Navigating Business

As it has done throughout dozens of economic cycles across many decades, Louisiana continues to navigate the choppy waters of the latest downturn in the oil and gas industry. Persistently low commodity prices have taken a toll, with many energy and service firms laying off workers. Everyone knows that oil and gas prices will rise; the big unknown is when.

In the meantime, businesses in other sectors keep the economy chugging along. Here are a few highlights of what company owners and entrepreneurs are doing to grow business around the state.


Attention, shoppers: It’s time to grill

’Tis the season for grilling, and a Baton Rouge-based provider of outdoor grills that has enjoyed several years of rapid growth hopes to ratchet sales up a notch this year. is the brainchild of Mike Hackley, who started the company 18 years ago as a retailer of outdoor grills. He began with a store on Tiger Bend Road in Baton Rouge, but his sales really took off when he shifted the business to a strictly online ordering system. As he expanded into patio furniture and other outdoor products, Hackley reached $72 million in sales in 2015 and recently told The Baton Rouge Advocate that revenue could hit $100 million this year. The company, which employs 140 people, is finishing construction on a $1.8 million, 60,000-square-foot warehouse near its Airline Highway offices to accommodate more inventory.


Short flights take off

Options have increased for travelers who want to make quick, short hops from New Orleans to points east and west in coming months, as several airlines announced new service to and from the Crescent City. Budget carrier Allegiant is adding twice weekly flights to Tulsa, Oklahoma, from Louis Armstrong International Airport between late May and mid-October, with one-way fares starting as low as $39. In addition, JetBlue will offer nonstop flights to Fort Lauderdale, Florida, once daily beginning Sept. 29. Meanwhile, public charter carrier GLO Airlines is running a Friday-Saturday-Sunday schedule from New Orleans to Destin-Fort Walton Beach through early September. And Branson AirExpress shortly will resume nonstop seasonal flights to Branson, Missouri, four times a week through August. The carriers cite consistent demand by travelers for flights between New Orleans and Gulf Coast destinations and selected other locales


Gas still powering growth

While low commodity prices are bad news for many Louisiana energy companies, the low cost of domestically produced natural gas relative to that in other countries makes gas a prime candidate for export, and the state is beginning to feel the impact of rising foreign demand for the commodity. Cheniere Energy recently made Louisiana business history by sending its first shipment of liquefied natural gas from a $20 billion plant in Cameron Parish to South America. A Cheniere spokesman said during a meeting in Lafayette that the exporting of liquefied natural gas could generate 74,000 jobs in Louisiana during the next 30 years as the benefits become clear to foreign buyers. Cheniere Energy broke ground on its plants, which liquefies, purifies and compresses gas for shipment, in 2012 and expects to have the full facility in operation by 2019.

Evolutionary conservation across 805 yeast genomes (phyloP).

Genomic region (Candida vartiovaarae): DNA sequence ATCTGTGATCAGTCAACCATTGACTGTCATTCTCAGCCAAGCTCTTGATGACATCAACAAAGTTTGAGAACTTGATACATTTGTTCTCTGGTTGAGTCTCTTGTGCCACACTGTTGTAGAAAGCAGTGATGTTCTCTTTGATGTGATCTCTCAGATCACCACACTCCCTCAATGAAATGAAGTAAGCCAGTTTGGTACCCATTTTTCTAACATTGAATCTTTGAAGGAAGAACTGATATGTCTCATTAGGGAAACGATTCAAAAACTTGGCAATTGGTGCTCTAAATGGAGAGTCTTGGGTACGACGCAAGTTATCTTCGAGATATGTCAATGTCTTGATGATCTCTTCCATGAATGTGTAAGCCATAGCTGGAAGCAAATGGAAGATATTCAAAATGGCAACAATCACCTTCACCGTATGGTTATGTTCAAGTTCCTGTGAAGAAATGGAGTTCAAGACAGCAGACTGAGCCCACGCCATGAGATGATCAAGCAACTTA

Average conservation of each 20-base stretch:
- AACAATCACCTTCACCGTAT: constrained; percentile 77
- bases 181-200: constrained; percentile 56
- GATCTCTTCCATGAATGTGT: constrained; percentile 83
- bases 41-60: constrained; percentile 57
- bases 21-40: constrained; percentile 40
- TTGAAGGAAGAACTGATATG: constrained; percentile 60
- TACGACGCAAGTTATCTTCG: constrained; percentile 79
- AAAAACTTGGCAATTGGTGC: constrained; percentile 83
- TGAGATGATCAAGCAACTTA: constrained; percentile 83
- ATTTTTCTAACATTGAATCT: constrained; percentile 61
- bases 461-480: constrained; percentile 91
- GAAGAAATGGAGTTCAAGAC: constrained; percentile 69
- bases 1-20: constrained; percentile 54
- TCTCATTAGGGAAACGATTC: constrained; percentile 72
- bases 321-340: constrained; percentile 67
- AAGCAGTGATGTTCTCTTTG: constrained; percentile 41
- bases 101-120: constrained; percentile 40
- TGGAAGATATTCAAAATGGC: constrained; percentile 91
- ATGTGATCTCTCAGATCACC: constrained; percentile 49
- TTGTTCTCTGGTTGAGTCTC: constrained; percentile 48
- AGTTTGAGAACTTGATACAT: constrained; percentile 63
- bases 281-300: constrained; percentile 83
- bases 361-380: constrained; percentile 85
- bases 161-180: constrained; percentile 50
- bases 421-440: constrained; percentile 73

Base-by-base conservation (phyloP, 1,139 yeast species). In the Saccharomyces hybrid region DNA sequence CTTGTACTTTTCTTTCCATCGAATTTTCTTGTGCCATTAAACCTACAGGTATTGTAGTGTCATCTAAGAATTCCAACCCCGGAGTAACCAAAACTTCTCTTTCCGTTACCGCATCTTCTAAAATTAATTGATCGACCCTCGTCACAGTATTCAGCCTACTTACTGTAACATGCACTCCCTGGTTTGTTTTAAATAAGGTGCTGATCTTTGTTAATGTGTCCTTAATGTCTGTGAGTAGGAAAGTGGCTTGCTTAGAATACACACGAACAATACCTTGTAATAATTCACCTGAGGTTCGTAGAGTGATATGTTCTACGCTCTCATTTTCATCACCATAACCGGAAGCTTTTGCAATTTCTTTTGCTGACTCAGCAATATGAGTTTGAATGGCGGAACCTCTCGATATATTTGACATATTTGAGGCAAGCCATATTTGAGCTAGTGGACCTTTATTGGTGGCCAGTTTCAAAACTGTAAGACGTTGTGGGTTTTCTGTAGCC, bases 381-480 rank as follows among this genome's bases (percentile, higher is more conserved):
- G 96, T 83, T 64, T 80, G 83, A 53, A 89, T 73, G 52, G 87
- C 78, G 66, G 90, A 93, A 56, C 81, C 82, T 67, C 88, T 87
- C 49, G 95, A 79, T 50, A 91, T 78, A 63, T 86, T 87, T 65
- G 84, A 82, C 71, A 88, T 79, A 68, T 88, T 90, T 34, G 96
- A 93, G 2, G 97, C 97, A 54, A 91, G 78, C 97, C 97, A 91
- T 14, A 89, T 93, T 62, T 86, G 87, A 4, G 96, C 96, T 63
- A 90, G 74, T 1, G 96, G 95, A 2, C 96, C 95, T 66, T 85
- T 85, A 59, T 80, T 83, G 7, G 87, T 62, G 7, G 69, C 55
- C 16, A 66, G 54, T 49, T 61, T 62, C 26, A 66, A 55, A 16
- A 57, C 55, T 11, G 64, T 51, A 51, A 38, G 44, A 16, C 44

Networking security firm gets a boost

A technology firm that has set its sights on a nationwide expansion has landed $1.3 million of assistance to get the ball rolling. CyberReef Solutions, whose technology enables secure communication and transactions across many data networks, received the boost from a New Orleans-based investor group that specializes in helping promising startup businesses position themselves to grow. CyberReef, headed by CEO Hilton Nicholson, opened its downtown Shreveport office in November 2015, after landing a contract with Verizon Wireless. Nicholson sought expansion capital from the north Louisiana branch of the venture group that has raised money from more than 50 area investors.


Chemicals drive southwest economy

Site preparation has begun for two chemical manufacturing plants that are slated to employ some 200 people in the Lake Charles area. The projects, a $3 billion collaboration between Axial Corp. and South Korea-based Lotte Chemical Corp., will include an ethane cracker and will be capable of producing 1 million metric tons of ethylene annually. An official with the joint project says the site has been cleared and construction will begin soon. The companies expect the plants will begin operation in 2019, according to a report in the Lake Charles American Press.




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